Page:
One of the benefits to vegan baking is that the nutritional content is more positive than a regular brownie recipe. Ironically the raw recipe had the highest fat content, but all the fat came from whole foods (avocado, coconut, walnuts), so it is arguable as to whether that is a bad thing.

Raw Vegan Brownies
Recipe found on

1 cup walnuts
1 cup dates (I assumed dried)
1/4 cup cocoa powder

2 avocados
1/2 cup agave nectar
1/4 cup cocoa powder
2 tbsp coconut oil
1 tbsp vanilla extract
dash salt
dash cinnamon

1. Food process the brownie ingredients until blended and dry chunky.
2. Press into a small pan.
3. Put all icing ingredients into blender and blend on high until smooth.
4. Spread icing over brownies and pop in freezer to set for 1 hour, then cut and put in snack-sized baggies (I popped them into cupcake liners).

Vegan Brownie Experiment #3
Brownie #3

This brownie was the favorite of my co-workers among the three experiments, because of the texture, flavor, and crunchy walnut pieces. It was what I would call "almost" fudgy - more spongy than fudgy really.

Ultra-Fudgy Fudge Brownies
from Vegan Vittles by Joanne Stepaniak

3/4 cup (1/2 of a 10.5 oz package) lite silken tofu
1/2 cup water
1/2 cup pure maple syrup
1/2 cup unsweetened cocoa powder or roasted carob powder
2 tbsp canola oil
1 tbsp vanilla extract
1 1/4 cups whole wheat pastry flour (I used AP flour)
1 cup unbleached cane sugar
1/4 tsp baking powder
1/4 tsp ground cinnamon
1/4 tsp salt
1/2-1 cup chopped walnuts

1. Preheat the oven to 350 F. Mist an 8x8x2 glass baking pan with non-stick cooking spray and set it aside.
2. Place the tofu, water, maple syrup, carob or cocoa powder, oil and vanilla extract in a blender, and process until completely smooth.
3. Place the remaining ingredients, except the walnuts, in a medium-sized mixing bowl, and stir them together until they are well combined.
4. Pour the blended mixture into the dry ingredients in the mixing bowl, and stir them until they are well combined. Fold in the walnuts.
5. Pour the batter into the prepared pan. Bake on the center rack of the oven for 40 minutes, or until a cake tester inserted in the center comes out clean. Cool, cut, and serve.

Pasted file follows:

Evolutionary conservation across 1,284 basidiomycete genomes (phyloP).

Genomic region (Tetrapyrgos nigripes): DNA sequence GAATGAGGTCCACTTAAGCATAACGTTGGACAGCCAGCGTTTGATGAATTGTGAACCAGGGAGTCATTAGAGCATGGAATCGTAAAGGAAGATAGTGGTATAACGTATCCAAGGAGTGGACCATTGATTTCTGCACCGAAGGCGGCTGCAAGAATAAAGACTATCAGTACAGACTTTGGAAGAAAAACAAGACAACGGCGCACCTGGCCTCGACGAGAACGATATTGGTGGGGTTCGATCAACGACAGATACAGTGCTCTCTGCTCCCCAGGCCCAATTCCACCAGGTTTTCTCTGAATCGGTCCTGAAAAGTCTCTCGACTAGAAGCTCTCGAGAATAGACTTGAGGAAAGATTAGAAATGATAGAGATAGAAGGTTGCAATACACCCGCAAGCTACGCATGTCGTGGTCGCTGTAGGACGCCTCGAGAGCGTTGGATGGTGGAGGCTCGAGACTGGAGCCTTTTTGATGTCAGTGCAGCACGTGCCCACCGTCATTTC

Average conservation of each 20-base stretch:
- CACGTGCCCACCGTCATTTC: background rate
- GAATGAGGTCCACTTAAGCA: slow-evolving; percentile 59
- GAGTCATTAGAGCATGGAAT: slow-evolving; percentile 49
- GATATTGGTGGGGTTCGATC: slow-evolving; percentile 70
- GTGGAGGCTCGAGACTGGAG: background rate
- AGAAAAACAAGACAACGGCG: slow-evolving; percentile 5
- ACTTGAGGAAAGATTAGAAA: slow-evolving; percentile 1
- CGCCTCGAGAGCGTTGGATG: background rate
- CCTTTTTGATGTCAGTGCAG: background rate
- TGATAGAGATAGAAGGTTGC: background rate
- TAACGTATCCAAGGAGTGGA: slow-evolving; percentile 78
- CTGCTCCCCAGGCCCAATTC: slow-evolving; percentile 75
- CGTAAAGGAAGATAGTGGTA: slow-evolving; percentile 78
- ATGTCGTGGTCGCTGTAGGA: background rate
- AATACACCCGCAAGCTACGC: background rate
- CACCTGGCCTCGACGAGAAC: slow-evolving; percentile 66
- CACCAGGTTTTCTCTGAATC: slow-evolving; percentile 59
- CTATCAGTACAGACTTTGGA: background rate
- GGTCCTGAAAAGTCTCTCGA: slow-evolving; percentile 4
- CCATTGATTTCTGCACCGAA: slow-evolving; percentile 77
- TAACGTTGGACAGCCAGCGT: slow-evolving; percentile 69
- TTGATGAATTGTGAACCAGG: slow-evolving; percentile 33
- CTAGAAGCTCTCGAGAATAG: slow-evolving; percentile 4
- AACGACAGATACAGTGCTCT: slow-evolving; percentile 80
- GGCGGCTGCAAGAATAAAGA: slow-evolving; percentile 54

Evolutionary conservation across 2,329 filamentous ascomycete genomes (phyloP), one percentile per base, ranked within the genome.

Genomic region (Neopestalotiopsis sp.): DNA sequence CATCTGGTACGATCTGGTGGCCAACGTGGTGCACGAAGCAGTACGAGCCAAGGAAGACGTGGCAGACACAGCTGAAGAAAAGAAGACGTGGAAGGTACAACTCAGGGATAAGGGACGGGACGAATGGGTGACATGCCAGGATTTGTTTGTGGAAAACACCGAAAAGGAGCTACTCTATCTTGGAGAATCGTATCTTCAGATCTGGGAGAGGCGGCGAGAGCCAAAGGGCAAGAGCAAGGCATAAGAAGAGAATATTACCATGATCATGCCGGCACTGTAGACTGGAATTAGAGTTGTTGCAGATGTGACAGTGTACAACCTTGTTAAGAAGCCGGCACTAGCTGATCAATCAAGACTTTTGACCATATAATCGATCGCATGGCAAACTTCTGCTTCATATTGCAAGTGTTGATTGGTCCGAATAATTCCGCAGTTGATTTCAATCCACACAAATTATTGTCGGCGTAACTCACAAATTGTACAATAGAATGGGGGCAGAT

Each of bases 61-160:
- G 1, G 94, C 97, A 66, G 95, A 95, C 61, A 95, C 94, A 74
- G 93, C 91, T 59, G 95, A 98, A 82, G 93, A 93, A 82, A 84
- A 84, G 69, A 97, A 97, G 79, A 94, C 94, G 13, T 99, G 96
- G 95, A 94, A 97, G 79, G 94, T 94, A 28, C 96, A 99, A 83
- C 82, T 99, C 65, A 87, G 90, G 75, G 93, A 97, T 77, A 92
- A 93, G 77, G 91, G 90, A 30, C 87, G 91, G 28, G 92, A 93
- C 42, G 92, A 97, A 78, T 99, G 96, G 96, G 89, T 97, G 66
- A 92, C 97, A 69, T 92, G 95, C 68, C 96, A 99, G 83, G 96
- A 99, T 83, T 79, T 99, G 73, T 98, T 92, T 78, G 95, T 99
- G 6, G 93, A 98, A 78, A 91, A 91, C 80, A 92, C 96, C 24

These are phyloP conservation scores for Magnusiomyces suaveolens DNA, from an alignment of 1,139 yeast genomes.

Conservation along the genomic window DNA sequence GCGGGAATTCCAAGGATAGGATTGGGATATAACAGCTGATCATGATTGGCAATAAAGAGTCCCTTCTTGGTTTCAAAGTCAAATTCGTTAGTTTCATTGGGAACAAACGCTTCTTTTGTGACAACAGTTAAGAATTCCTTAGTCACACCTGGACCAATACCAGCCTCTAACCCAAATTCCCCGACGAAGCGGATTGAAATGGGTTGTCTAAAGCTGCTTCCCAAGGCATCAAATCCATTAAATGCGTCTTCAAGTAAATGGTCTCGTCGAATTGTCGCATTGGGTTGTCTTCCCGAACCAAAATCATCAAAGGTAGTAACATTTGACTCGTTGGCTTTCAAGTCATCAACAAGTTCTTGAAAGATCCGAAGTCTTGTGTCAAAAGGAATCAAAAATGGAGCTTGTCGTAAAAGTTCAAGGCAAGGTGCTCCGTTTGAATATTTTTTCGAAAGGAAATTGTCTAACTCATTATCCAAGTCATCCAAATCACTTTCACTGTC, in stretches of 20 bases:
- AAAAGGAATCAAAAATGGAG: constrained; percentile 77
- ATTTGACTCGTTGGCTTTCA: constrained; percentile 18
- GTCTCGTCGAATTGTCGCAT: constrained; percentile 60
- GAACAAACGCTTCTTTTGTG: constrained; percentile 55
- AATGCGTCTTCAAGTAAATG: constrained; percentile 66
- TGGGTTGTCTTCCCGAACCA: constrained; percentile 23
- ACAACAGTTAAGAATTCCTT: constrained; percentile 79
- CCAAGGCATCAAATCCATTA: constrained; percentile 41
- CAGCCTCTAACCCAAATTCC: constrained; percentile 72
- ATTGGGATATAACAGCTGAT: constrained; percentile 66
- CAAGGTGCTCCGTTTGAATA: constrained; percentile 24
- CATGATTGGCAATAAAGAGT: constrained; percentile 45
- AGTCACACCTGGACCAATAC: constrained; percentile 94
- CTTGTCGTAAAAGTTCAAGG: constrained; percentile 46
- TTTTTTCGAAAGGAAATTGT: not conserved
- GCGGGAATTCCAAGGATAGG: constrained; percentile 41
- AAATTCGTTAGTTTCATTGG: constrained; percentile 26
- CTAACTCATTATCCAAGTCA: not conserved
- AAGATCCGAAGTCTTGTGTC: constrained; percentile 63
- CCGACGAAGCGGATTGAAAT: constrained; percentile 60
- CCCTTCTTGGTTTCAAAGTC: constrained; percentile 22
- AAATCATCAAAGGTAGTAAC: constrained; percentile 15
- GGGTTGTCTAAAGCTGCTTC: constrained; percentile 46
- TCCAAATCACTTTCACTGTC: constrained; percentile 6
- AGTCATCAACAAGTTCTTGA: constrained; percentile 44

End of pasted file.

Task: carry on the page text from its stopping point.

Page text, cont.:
This is not the end of the vegan brownie experiments. There is a baked version with prunes that I want to try from The Millennium Cookbook, and I want to try just using egg replacer in a more standard brownie recipe to see if that makes a difference. I do feel like I learned a lot, and hope you did too!

Categories: Brownies, Chocolate, Vegan


Michele said...

I love this post and thank you for trying out all these recipes and sharing your results. I make many vegan meals, but want to start making more vegan desserts.

Lori said...

You are brave. I hope you find the recipe you are looking for.

Hilary said...

What a great post! I'm not vegan but I would love to try these just for the heck of it. second one best? No offense to the bBut seriously, some people liked theaker and all offense to the recipe - it actually looks a little scary! 1 and 3 would be my choices - based on looks alone :)

Unknown said...

i have a good friend who eats only salads when we go out because she is allergic to almost everything. i'm pretty sure she can have these -- can't wait to try.

Kristen - 2ndgenlibrarian said...

I think I'm going to make the Millenium Cookbook brownies this weekend for a party and not tell people. They won't be quite vegan cause I'm not buying soy milk just for this.

Unknown said...

Ha, I feel that way about the maple syrup. I bought the dried prunes for it but not the syrup, so I still haven't made them.